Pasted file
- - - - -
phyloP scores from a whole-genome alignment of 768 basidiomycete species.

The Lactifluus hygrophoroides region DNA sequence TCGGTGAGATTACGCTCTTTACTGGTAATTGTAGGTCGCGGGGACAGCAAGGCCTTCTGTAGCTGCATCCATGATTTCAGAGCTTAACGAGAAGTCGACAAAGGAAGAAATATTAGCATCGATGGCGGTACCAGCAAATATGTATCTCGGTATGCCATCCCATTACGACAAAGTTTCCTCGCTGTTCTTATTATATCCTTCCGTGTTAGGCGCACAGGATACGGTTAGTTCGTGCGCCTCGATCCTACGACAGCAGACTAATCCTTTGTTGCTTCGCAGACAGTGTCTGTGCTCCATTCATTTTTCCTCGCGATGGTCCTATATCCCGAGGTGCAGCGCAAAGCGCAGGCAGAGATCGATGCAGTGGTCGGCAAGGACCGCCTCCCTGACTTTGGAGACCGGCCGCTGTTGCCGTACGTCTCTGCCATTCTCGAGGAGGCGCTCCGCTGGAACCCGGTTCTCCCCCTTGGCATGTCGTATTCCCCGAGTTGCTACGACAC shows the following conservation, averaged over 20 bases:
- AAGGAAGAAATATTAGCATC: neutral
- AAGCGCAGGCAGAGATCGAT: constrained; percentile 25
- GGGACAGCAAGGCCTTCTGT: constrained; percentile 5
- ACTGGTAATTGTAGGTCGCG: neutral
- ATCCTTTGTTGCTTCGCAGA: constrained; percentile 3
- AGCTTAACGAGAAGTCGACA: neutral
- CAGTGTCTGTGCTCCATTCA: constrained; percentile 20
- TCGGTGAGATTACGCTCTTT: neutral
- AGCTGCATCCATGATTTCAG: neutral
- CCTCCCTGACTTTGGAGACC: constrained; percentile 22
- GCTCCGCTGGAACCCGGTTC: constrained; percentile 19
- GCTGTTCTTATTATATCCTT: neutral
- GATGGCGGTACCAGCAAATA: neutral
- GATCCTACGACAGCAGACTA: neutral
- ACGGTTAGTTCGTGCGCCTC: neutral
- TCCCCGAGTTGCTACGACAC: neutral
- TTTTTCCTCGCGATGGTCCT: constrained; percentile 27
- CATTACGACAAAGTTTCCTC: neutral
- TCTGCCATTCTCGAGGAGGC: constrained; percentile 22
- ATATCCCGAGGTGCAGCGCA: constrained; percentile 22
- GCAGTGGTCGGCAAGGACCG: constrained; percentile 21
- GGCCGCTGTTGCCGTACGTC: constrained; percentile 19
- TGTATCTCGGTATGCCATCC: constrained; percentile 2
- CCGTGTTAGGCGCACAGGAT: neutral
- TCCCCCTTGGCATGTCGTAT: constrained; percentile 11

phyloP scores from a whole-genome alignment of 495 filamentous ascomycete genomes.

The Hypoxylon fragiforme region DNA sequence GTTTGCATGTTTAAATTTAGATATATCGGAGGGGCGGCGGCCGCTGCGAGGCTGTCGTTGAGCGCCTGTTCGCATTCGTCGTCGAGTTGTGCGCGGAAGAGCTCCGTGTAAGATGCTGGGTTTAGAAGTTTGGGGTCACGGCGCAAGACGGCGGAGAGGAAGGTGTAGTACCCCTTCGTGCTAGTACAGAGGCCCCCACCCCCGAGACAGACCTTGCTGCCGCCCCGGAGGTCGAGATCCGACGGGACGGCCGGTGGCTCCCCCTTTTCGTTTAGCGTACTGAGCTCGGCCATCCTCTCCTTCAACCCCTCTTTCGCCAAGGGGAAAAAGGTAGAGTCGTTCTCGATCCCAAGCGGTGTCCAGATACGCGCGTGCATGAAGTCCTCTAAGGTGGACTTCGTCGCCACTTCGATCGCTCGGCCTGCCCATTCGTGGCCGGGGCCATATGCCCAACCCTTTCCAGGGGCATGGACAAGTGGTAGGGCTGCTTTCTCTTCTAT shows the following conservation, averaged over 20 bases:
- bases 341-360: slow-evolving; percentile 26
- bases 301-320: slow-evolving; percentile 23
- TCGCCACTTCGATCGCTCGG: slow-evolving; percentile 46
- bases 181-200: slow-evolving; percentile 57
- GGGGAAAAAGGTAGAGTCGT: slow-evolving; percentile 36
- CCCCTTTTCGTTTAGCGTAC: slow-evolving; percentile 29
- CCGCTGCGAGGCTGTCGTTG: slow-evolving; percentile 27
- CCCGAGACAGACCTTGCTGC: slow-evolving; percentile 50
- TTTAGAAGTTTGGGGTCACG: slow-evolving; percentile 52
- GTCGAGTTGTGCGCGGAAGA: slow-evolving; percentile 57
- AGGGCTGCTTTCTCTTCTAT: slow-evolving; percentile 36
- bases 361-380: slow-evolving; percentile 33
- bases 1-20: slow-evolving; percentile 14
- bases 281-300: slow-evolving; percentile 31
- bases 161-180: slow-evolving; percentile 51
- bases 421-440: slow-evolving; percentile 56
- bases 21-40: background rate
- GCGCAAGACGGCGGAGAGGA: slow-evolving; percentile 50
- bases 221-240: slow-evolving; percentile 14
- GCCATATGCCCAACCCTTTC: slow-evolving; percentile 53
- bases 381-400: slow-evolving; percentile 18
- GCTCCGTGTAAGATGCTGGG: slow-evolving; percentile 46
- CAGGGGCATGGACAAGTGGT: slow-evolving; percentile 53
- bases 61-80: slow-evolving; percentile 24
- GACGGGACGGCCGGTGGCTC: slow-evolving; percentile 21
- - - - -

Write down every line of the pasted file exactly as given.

phyloP scores from a whole-genome alignment of 768 basidiomycete species.

The Lactifluus hygrophoroides region DNA sequence TCGGTGAGATTACGCTCTTTACTGGTAATTGTAGGTCGCGGGGACAGCAAGGCCTTCTGTAGCTGCATCCATGATTTCAGAGCTTAACGAGAAGTCGACAAAGGAAGAAATATTAGCATCGATGGCGGTACCAGCAAATATGTATCTCGGTATGCCATCCCATTACGACAAAGTTTCCTCGCTGTTCTTATTATATCCTTCCGTGTTAGGCGCACAGGATACGGTTAGTTCGTGCGCCTCGATCCTACGACAGCAGACTAATCCTTTGTTGCTTCGCAGACAGTGTCTGTGCTCCATTCATTTTTCCTCGCGATGGTCCTATATCCCGAGGTGCAGCGCAAAGCGCAGGCAGAGATCGATGCAGTGGTCGGCAAGGACCGCCTCCCTGACTTTGGAGACCGGCCGCTGTTGCCGTACGTCTCTGCCATTCTCGAGGAGGCGCTCCGCTGGAACCCGGTTCTCCCCCTTGGCATGTCGTATTCCCCGAGTTGCTACGACAC shows the following conservation, averaged over 20 bases:
- AAGGAAGAAATATTAGCATC: neutral
- AAGCGCAGGCAGAGATCGAT: constrained; percentile 25
- GGGACAGCAAGGCCTTCTGT: constrained; percentile 5
- ACTGGTAATTGTAGGTCGCG: neutral
- ATCCTTTGTTGCTTCGCAGA: constrained; percentile 3
- AGCTTAACGAGAAGTCGACA: neutral
- CAGTGTCTGTGCTCCATTCA: constrained; percentile 20
- TCGGTGAGATTACGCTCTTT: neutral
- AGCTGCATCCATGATTTCAG: neutral
- CCTCCCTGACTTTGGAGACC: constrained; percentile 22
- GCTCCGCTGGAACCCGGTTC: constrained; percentile 19
- GCTGTTCTTATTATATCCTT: neutral
- GATGGCGGTACCAGCAAATA: neutral
- GATCCTACGACAGCAGACTA: neutral
- ACGGTTAGTTCGTGCGCCTC: neutral
- TCCCCGAGTTGCTACGACAC: neutral
- TTTTTCCTCGCGATGGTCCT: constrained; percentile 27
- CATTACGACAAAGTTTCCTC: neutral
- TCTGCCATTCTCGAGGAGGC: constrained; percentile 22
- ATATCCCGAGGTGCAGCGCA: constrained; percentile 22
- GCAGTGGTCGGCAAGGACCG: constrained; percentile 21
- GGCCGCTGTTGCCGTACGTC: constrained; percentile 19
- TGTATCTCGGTATGCCATCC: constrained; percentile 2
- CCGTGTTAGGCGCACAGGAT: neutral
- TCCCCCTTGGCATGTCGTAT: constrained; percentile 11

phyloP scores from a whole-genome alignment of 495 filamentous ascomycete genomes.

The Hypoxylon fragiforme region DNA sequence GTTTGCATGTTTAAATTTAGATATATCGGAGGGGCGGCGGCCGCTGCGAGGCTGTCGTTGAGCGCCTGTTCGCATTCGTCGTCGAGTTGTGCGCGGAAGAGCTCCGTGTAAGATGCTGGGTTTAGAAGTTTGGGGTCACGGCGCAAGACGGCGGAGAGGAAGGTGTAGTACCCCTTCGTGCTAGTACAGAGGCCCCCACCCCCGAGACAGACCTTGCTGCCGCCCCGGAGGTCGAGATCCGACGGGACGGCCGGTGGCTCCCCCTTTTCGTTTAGCGTACTGAGCTCGGCCATCCTCTCCTTCAACCCCTCTTTCGCCAAGGGGAAAAAGGTAGAGTCGTTCTCGATCCCAAGCGGTGTCCAGATACGCGCGTGCATGAAGTCCTCTAAGGTGGACTTCGTCGCCACTTCGATCGCTCGGCCTGCCCATTCGTGGCCGGGGCCATATGCCCAACCCTTTCCAGGGGCATGGACAAGTGGTAGGGCTGCTTTCTCTTCTAT shows the following conservation, averaged over 20 bases:
- bases 341-360: slow-evolving; percentile 26
- bases 301-320: slow-evolving; percentile 23
- TCGCCACTTCGATCGCTCGG: slow-evolving; percentile 46
- bases 181-200: slow-evolving; percentile 57
- GGGGAAAAAGGTAGAGTCGT: slow-evolving; percentile 36
- CCCCTTTTCGTTTAGCGTAC: slow-evolving; percentile 29
- CCGCTGCGAGGCTGTCGTTG: slow-evolving; percentile 27
- CCCGAGACAGACCTTGCTGC: slow-evolving; percentile 50
- TTTAGAAGTTTGGGGTCACG: slow-evolving; percentile 52
- GTCGAGTTGTGCGCGGAAGA: slow-evolving; percentile 57
- AGGGCTGCTTTCTCTTCTAT: slow-evolving; percentile 36
- bases 361-380: slow-evolving; percentile 33
- bases 1-20: slow-evolving; percentile 14
- bases 281-300: slow-evolving; percentile 31
- bases 161-180: slow-evolving; percentile 51
- bases 421-440: slow-evolving; percentile 56
- bases 21-40: background rate
- GCGCAAGACGGCGGAGAGGA: slow-evolving; percentile 50
- bases 221-240: slow-evolving; percentile 14
- GCCATATGCCCAACCCTTTC: slow-evolving; percentile 53
- bases 381-400: slow-evolving; percentile 18
- GCTCCGTGTAAGATGCTGGG: slow-evolving; percentile 46
- CAGGGGCATGGACAAGTGGT: slow-evolving; percentile 53
- bases 61-80: slow-evolving; percentile 24
- GACGGGACGGCCGGTGGCTC: slow-evolving; percentile 21